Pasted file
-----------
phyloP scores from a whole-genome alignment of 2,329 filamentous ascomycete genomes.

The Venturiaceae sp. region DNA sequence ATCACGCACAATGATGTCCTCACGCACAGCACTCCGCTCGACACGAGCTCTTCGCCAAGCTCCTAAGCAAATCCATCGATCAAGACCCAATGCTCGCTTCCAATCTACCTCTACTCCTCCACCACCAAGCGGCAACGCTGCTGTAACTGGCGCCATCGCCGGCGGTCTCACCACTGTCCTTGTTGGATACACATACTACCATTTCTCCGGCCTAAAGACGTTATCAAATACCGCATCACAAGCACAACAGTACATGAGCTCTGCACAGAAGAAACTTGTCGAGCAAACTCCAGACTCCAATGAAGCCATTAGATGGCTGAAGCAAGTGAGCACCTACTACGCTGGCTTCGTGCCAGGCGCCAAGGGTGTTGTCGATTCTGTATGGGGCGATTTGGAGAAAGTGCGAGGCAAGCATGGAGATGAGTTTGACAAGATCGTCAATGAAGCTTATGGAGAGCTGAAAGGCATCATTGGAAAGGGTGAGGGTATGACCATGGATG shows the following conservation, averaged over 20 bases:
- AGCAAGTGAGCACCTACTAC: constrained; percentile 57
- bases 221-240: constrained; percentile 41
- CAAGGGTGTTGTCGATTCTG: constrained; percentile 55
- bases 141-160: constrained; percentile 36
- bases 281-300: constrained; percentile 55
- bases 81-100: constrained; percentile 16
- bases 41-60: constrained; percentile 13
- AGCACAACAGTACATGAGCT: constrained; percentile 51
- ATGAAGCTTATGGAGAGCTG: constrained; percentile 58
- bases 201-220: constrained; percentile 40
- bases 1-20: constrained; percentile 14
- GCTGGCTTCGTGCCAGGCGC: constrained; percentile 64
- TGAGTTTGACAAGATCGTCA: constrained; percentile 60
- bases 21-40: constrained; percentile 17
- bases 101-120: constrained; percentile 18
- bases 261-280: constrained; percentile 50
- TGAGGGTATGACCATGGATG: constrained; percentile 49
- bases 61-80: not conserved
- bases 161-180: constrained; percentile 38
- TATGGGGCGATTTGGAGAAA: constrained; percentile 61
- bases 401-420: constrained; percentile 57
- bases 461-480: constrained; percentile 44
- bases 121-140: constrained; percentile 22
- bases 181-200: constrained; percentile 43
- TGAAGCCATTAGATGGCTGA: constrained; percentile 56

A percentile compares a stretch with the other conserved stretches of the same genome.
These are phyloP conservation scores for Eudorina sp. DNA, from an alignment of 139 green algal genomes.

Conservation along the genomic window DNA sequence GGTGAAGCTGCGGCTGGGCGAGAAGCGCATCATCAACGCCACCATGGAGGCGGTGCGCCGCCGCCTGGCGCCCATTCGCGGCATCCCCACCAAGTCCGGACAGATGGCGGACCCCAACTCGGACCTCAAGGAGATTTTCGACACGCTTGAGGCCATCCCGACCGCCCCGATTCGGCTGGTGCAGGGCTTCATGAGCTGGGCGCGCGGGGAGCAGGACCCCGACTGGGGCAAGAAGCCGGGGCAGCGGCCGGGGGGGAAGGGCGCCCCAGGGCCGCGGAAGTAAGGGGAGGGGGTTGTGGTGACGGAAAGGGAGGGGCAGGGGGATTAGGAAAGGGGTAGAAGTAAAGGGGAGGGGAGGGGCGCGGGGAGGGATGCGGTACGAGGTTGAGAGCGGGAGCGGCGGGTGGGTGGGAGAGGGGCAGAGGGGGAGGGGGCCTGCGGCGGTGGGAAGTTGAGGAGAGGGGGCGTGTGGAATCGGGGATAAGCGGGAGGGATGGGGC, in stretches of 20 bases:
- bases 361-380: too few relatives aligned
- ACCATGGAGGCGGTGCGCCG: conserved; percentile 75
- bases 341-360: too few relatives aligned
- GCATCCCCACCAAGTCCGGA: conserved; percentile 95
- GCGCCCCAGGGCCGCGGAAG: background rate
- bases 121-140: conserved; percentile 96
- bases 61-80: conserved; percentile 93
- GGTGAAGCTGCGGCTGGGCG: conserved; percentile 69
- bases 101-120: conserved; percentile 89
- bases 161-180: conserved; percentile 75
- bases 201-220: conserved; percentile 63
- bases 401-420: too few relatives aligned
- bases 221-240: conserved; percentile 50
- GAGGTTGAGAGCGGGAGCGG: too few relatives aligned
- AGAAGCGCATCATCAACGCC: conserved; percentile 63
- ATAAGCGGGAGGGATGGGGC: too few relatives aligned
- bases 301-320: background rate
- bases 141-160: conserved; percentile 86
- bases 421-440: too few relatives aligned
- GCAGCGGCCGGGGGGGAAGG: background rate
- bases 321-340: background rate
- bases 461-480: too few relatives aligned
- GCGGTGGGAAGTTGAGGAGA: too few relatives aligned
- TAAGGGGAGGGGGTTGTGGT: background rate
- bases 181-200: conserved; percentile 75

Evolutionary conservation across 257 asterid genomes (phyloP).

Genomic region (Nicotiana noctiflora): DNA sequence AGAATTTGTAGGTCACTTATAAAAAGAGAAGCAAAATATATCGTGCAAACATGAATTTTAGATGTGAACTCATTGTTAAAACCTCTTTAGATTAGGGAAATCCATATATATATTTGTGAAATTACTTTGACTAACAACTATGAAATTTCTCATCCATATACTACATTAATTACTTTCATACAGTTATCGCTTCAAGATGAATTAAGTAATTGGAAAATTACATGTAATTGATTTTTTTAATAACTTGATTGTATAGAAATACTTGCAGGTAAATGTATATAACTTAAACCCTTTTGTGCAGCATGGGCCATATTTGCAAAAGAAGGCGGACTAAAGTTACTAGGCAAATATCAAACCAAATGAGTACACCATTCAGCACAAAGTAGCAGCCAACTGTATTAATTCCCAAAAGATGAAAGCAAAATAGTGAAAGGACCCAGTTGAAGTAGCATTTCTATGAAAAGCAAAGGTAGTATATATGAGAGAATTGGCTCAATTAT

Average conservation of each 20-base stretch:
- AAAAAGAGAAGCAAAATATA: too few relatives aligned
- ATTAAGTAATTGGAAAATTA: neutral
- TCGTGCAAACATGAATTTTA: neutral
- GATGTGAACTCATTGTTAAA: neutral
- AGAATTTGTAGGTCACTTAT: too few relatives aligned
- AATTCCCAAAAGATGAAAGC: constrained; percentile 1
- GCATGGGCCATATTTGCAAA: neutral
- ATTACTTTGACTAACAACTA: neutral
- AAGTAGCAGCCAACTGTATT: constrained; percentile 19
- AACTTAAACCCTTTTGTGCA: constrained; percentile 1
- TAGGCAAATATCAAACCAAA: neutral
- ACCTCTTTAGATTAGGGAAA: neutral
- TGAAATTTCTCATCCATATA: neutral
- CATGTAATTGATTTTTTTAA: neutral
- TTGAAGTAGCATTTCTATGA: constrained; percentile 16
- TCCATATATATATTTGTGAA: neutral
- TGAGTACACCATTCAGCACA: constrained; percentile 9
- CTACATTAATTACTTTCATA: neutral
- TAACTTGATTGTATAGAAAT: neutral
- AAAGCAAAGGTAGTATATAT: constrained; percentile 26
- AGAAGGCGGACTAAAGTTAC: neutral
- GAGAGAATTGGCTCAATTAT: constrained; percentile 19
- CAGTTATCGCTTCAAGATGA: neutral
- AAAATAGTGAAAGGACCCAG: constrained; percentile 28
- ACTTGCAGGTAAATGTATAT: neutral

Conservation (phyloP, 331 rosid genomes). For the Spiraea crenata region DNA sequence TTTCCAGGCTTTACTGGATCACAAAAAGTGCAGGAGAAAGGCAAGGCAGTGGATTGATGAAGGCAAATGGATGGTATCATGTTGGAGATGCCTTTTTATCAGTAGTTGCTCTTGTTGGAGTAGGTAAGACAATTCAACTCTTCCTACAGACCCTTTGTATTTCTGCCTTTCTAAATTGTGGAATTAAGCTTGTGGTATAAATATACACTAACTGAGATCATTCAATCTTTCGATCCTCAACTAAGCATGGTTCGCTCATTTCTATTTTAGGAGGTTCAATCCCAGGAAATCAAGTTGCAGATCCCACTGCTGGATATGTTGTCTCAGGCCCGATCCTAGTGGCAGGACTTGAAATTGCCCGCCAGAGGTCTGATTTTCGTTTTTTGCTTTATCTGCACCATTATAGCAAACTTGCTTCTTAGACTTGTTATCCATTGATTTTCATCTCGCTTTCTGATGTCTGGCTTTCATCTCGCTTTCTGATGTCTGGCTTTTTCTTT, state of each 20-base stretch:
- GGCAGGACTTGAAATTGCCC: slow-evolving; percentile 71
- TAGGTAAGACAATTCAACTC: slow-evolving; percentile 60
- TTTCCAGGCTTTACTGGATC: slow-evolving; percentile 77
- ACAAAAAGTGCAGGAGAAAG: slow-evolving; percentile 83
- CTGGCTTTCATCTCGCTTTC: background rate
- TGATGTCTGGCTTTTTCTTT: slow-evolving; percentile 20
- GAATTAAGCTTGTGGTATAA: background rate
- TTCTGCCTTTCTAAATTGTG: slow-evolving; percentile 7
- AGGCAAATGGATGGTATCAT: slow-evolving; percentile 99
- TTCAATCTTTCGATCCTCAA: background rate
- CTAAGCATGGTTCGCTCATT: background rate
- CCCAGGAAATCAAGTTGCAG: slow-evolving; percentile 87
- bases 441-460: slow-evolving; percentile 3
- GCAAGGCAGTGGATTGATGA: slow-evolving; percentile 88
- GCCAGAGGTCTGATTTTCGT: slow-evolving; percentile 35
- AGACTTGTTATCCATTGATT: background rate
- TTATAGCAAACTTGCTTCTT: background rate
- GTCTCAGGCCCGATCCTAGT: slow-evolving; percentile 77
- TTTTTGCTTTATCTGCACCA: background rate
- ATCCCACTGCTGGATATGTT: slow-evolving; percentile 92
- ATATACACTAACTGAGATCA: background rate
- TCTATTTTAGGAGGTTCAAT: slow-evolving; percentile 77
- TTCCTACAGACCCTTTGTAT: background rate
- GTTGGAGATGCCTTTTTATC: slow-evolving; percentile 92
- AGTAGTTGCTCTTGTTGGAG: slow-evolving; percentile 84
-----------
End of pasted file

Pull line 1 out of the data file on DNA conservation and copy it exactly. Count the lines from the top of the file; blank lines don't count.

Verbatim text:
phyloP scores from a whole-genome alignment of 2,329 filamentous ascomycete genomes.